The approach the field of pediatrics has taken toward pain management in children has shifted dramatically over the last half century. Pediatric pain was woefully under-managed even up to the 1970s and 80s, with infants sometimes undergoing complex surgeries without perioperative or postoperative pain control.
Over the following two decades, as physicians and scientists learned more about the acute and long-term effects of pediatric pain, the pendulum swung in favor not only of pain management, but of the use of opioid medications for controlling both chronic and acute pain in both children and adults, regardless of the pain’s origin.
“With the recognition that pain had short- and long-term potential consequences, and the lack of data at the time suggesting downsides to opioids, there was a very dramatic shift,” says Neil Schechter, MD, of the Pain Treatment Service in Boston Children’s Hospital’s Department of Anesthesia, Perioperative and Pain Medicine. “We started asking, ‘If there’s no significant downside, why should children suffer unnecessarily?'”
But has the pendulum swung too far in favor of opioids? In a recent article in JAMA Pediatrics, Schechter notes that opioid drugs are not always prescribed in appropriate ways, and that these practices may contribute to population-level risks of both overdose and illicit use.
He argues for thoughtful approaches to opioid prescribing that reduce both risks.
Rational use for acute pain
“Opioids can play an important role for management of acute pain and in palliative care,” says Schechter, who has written about office-based pain management for minor procedures like vaccinations and was senior author on a major textbook on pediatric pain.
The amount prescribed for acute pain should be monitored appropriately. In general, he notes, “you should only expect two weeks to a month of discomfort requiring opioids from most procedures or acute illnesses.” If significant pain extends beyond that period, he adds, the child should probably be re-evaluated.
Schechter also suggests that families should have the appropriate controls in place to ensure proper access. For instance, Schechter says providers should encourage families to store prescribed opioids separate from other medications, ideally in a locked cabinet. This, he says, reduces the risk of accidental overdose and can also discourage diversion of opioids for illicit use.
Roles for chronic use?
When asked about opioids’ role in control of chronic pain, especially pain that does not stem from organic disease—for instance, for functional pain problems such as persistent headache, irritable bowel syndrome or musculoskeletal pain—Schechter answers that, in general, opioids have a very limited role, a view backed by multiple consensus panels.
He instead cites the value of a multimodal approach that combines pharmacologic and non-pharmacologic components, such as:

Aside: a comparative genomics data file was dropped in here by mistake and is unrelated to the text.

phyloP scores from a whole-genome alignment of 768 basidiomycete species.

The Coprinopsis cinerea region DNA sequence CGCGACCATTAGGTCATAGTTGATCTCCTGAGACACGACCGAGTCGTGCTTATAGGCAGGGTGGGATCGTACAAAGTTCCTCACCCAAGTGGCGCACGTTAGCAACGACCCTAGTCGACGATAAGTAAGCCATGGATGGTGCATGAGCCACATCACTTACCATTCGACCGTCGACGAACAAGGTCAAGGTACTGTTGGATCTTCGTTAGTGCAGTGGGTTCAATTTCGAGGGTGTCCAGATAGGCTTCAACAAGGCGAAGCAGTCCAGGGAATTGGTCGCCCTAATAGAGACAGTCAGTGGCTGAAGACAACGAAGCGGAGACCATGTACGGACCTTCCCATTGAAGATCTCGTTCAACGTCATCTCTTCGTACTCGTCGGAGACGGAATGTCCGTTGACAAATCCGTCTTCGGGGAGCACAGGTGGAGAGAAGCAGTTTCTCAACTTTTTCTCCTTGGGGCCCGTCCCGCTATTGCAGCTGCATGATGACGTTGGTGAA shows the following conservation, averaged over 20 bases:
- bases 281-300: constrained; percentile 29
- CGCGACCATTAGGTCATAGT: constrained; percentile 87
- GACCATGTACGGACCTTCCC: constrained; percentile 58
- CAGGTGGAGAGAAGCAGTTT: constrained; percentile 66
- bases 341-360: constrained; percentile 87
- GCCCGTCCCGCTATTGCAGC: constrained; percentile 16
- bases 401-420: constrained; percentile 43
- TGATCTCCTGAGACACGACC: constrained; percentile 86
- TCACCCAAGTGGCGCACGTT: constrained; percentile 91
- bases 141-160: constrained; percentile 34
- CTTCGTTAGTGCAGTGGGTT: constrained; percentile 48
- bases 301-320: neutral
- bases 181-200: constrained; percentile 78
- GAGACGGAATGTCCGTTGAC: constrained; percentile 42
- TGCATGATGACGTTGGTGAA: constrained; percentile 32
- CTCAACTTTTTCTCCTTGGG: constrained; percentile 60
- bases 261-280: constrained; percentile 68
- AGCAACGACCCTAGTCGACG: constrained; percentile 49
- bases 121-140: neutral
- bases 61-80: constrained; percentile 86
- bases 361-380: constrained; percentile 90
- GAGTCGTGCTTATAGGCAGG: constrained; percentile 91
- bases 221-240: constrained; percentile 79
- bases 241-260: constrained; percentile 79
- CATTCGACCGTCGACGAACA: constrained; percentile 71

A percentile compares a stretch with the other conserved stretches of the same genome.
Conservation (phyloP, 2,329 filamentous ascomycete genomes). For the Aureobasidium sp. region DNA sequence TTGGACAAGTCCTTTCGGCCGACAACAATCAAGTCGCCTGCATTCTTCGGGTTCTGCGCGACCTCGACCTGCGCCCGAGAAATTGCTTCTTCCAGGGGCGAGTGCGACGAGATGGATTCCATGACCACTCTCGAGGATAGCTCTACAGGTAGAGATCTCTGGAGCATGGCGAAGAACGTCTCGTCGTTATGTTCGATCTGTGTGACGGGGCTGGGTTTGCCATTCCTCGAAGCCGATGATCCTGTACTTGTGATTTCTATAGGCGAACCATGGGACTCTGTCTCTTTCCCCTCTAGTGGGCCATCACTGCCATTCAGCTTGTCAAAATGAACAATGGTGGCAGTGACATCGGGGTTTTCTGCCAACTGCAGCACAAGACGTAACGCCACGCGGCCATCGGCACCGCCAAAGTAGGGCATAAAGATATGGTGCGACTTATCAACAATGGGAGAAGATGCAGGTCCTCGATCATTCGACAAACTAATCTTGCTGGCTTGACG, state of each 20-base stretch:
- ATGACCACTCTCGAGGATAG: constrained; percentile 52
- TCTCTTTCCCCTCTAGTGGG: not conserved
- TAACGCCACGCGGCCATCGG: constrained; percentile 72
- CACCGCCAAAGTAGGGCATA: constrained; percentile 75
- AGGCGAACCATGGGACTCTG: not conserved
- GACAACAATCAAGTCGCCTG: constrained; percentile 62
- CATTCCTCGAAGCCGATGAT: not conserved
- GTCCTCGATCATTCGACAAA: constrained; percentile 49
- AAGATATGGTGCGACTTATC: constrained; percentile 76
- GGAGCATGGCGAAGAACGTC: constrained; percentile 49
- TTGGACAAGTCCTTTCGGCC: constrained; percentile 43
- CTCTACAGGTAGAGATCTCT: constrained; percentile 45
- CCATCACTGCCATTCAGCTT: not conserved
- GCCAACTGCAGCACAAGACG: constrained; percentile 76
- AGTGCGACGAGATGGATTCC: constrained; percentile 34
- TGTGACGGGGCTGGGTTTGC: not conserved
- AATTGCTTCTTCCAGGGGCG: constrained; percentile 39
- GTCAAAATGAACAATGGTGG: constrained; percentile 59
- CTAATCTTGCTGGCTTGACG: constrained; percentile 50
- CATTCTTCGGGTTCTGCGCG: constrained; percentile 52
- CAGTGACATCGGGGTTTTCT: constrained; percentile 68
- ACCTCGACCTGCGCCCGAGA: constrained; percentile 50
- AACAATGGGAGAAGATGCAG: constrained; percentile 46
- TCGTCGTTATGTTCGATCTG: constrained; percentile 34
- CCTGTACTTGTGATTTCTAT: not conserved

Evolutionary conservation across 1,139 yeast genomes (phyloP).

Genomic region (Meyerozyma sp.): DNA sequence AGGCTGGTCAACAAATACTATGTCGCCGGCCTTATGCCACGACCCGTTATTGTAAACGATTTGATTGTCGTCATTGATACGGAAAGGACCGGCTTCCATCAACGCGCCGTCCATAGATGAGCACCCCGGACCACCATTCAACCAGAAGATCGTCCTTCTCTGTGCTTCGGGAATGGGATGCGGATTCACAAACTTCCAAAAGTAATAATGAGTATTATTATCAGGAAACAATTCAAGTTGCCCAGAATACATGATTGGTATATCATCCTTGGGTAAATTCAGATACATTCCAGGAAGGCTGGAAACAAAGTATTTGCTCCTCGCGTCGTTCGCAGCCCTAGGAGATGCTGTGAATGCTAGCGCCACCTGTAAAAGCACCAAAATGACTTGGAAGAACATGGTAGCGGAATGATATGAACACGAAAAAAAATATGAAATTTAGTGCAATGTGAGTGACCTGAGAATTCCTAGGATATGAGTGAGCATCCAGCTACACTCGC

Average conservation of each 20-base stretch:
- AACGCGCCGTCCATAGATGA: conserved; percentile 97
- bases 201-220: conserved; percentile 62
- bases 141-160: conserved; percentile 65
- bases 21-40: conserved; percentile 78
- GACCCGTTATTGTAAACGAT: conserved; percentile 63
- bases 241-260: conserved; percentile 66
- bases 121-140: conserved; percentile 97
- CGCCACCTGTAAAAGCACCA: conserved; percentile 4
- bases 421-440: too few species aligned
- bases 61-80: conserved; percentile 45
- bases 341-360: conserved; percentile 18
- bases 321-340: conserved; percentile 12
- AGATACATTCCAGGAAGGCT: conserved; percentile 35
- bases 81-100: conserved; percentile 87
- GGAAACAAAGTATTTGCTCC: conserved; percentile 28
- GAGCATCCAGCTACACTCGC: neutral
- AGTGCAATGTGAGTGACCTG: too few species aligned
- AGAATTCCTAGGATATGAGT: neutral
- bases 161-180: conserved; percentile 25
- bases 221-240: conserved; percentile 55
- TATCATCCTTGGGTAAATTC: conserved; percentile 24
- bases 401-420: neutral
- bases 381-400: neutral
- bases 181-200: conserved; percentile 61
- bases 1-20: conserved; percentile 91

- Exercise. “Exercise is critical,” Schechter says. “There is a great deal of data on the value of exercise for persistent pain problems.”
- Cognitive behavioral therapy, which reframes the experience of pain and which takes a problem-solving approach to addressing the limitations of pain.
- Neuromodulating drugs, such as gabapentin or amitriptyline. “These help rewire the nervous system’s response to stimuli and pain threshold,” he explains. “They act like a dimmer switch, in that they do not eliminate pain but affect neurotransmission of pain signals”.
There are specific cases where chronic opioid use may be appropriate. For such cases, Schechter notes that his service has families sign an opioid contract stating that they will safely store the medication and that they will request the medications from a single provider.
And although caution is advised, Schechter emphasizes that it is essential that there be no significant barriers to opioid availability for patients receiving palliative care for life-threatening or -limiting conditions.
A partnership approach to pain care
When caring for patients who are experiencing chronic pain, or who have been prescribed a round of opioid medication but are still experiencing discomfort, Schechter advocates strongly for a partnership or medical home model that involves primary care providers, physical therapists, psychologists and pain specialists.
“Pain problems are often multidisciplinary,” he says. “PCPs should consider establishing their own virtual multidisciplinary pain teams, partnering with specialists in their community who have a comfort level with pediatric pain-related issues.”
He also cites the value of having a single provider coordinate the medication aspects of a patient’s care. “There should be a core person who knows all of the patient’s medications and who explains to the patient how to use those medications appropriately.”
Schechter adds that if a patient has an acute pain-related issue such as a fracture, but the pain persists more than a month, then referral back to an appropriate specialist (e.g., an orthopedist) should be considered. “The specialist might want to investigate more deeply to see if something has gone awry that might explain the continuing pain.”
The Pain Treatment Service has many resources, programs and services available for the care of children with chronic pain, such as the Mayo Family Pediatric Pain Rehabilitation Center and The Comfort Ability (workshop for youth with chronic pain). To discuss concerns about patients with acute or chronic pain, contact the service at 617-355-7040.